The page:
As the price of Bitcoin (BTC) continues to hit all-time highs, the hype around enterprise blockchain adoption may seem to be diminishing.
Enterprise blockchain started gaining traction in 2017 when the price of Bitcoin reached nearly $ 20,000. During this time, major companies, such as IBM, JP Morgan and Walmart, announced plans to integrate blockchain networks into business processes such as supply chain management. A number of innovative startups have also started building their blockchain networks for enterprise use.
One such startup was Insolar, a company founded in 2018 with the goal of providing transparent and efficient business networks to enterprises through blockchain systems. Peter Fedchenkov, chief revenue officer and co-founder of Insolar, told Cointelegraph that the company initially started out as an Ethereum ERC-20 token aimed at operating a decentralized grocery market. However, Fedchenkov realized that the Ethereum blockchain was unable to facilitate this project, so the company moved to developing the enterprise blockchain.
Initially, Insolar was successful. According to Fedchenkov, the company signed an agreement with a Fortune 500 customer in 2019 to implement Insolar’s “Assured Ledger Technology”, a framework that provides interoperability, nodeless deployment and other capabilities designed to facilitate corporate blockchain implementation.
Nearly two years later, Fedchenkov shared that Insolar has halted operations due to what he believes is a lack of blockchain adoption for enterprises:
“During our first year, we noticed that everyone was excited about blockchain and what it could do in some business operations like supply chain management. But what we’ve seen recently is that the blockchain is falling short of expectations.”
Fedchenkov explained that the COVID-19 pandemic was a major cause of delay in adopting blockchain for enterprises, noting that proof of concept budgets have been cut. In turn, Insolar – which was once a promising blockchain startup with a wide range of partnerships with companies such as Uranium One and universities such as the University of California, Berkeley – has been unable to raise additional funding. Fedchenkov said: “We tried unsuccessfully to hold a round of venture capital, but given the current climate and sentiment around the corporate blockchain, we were unable to find backers.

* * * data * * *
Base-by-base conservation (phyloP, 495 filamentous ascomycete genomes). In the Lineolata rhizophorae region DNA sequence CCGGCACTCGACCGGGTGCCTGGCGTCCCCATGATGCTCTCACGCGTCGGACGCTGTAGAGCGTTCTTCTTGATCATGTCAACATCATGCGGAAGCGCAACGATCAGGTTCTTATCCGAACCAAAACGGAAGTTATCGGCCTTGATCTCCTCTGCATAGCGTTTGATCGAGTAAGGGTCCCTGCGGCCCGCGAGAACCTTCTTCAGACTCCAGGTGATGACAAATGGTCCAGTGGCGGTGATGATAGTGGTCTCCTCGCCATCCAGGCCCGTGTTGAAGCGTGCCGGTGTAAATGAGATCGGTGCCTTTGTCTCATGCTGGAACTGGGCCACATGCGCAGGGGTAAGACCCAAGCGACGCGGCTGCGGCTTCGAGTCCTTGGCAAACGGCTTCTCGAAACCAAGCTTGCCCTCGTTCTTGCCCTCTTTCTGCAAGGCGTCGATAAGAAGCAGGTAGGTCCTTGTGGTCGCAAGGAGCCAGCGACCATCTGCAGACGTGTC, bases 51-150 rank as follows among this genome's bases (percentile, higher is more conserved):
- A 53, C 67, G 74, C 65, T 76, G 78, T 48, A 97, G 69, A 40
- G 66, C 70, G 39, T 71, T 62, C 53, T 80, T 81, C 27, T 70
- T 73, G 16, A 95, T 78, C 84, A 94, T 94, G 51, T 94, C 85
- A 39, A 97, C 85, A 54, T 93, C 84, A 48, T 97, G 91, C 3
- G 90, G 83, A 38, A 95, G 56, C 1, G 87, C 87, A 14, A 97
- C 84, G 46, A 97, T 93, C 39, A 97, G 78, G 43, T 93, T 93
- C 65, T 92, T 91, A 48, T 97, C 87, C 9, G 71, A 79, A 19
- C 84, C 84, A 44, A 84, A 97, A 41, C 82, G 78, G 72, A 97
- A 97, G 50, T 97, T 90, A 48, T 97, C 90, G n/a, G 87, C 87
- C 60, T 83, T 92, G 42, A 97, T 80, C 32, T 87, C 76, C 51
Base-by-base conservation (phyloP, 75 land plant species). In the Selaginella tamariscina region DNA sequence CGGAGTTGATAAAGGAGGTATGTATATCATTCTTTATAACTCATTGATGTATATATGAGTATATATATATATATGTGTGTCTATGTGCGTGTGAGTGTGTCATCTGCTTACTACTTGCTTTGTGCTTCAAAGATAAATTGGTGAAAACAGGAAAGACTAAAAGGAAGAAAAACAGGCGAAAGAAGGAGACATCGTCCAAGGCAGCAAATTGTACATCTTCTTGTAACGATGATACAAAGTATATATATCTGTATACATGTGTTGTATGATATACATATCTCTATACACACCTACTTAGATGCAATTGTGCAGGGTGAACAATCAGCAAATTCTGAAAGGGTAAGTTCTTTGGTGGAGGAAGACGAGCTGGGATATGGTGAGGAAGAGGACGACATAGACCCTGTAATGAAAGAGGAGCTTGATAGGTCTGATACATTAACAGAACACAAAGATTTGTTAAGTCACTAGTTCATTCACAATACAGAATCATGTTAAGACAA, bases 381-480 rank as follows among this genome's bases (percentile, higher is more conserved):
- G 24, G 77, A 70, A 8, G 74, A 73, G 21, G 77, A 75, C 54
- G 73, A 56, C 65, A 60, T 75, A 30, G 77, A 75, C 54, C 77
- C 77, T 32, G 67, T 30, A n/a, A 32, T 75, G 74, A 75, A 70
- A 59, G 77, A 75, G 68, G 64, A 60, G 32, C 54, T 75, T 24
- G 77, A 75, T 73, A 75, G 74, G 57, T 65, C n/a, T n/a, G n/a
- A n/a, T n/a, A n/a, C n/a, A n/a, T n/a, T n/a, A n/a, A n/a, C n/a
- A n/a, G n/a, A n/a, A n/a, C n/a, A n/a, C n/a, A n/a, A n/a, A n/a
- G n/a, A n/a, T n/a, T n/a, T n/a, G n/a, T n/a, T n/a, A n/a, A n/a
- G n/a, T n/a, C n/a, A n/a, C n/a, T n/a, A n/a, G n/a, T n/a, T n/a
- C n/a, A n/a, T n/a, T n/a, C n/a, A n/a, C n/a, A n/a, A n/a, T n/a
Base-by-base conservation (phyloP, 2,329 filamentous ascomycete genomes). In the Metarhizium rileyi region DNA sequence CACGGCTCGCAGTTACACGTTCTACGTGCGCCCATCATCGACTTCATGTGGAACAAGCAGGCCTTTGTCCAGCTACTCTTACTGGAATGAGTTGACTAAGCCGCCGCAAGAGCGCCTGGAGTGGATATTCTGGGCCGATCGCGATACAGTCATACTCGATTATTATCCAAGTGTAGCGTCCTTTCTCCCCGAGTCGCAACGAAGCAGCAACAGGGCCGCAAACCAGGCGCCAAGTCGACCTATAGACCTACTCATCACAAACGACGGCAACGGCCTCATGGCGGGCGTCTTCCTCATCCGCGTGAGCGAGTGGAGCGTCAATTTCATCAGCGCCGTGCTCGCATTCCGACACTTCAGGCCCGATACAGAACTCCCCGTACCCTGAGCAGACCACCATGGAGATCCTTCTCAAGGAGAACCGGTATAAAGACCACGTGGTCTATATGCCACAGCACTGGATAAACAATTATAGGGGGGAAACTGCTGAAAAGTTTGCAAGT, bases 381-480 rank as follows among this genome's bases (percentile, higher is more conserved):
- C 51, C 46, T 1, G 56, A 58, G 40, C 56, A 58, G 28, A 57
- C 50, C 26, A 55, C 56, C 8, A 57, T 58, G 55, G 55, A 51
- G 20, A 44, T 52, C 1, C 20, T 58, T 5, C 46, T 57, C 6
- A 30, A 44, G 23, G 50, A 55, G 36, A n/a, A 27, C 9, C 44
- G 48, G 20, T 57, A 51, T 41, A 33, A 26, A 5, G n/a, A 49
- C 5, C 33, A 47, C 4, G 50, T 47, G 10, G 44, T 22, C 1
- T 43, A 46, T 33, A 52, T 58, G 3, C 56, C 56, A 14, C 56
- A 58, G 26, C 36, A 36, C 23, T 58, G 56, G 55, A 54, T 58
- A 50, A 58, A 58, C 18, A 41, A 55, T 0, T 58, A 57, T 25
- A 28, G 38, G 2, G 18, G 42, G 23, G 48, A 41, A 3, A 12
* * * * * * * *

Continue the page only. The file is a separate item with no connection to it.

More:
Fedchenkov also noted in the company’s blog post that “blockchain technology spent 2020 lying in a trough of disappointment along the Gartner Hype Cycle.”
The blockchain enterprise is not dead
But is this really the case for all enterprise blockchain companies? Martha Bennett, Vice President and Principal Analyst at Forrester, told Cointelegraph that her optimistic remarks from the mid-2020s remain valid:
“The pandemic has shaken up both start-ups and the company’s in-house ventures. Some have lost budget and funding, but others are thriving. I speak regularly with startups that have continued to receive additional funding through 2020, and which in 2021 are starting to receive calls from potential investors. ; I’ve seen some double volume during 2020. ”
According to Bennett, the blockchain startups that achieve success regardless of the epidemic are located in different industries, each of which cater to specific use cases. While these companies differ, Bennett explained that they each share certain characteristics.
First and foremost, Bennett noted that these companies are not leading with “blockchain,” noting that organizations, in general, have moved past the noise of buzzwords and are more focused on solutions and outcomes:
“Having a clear value proposition and a statement of benefits is essential. Some of these startups don’t even mention that they have a blockchain component in their pool during the sale unless specifically requested.”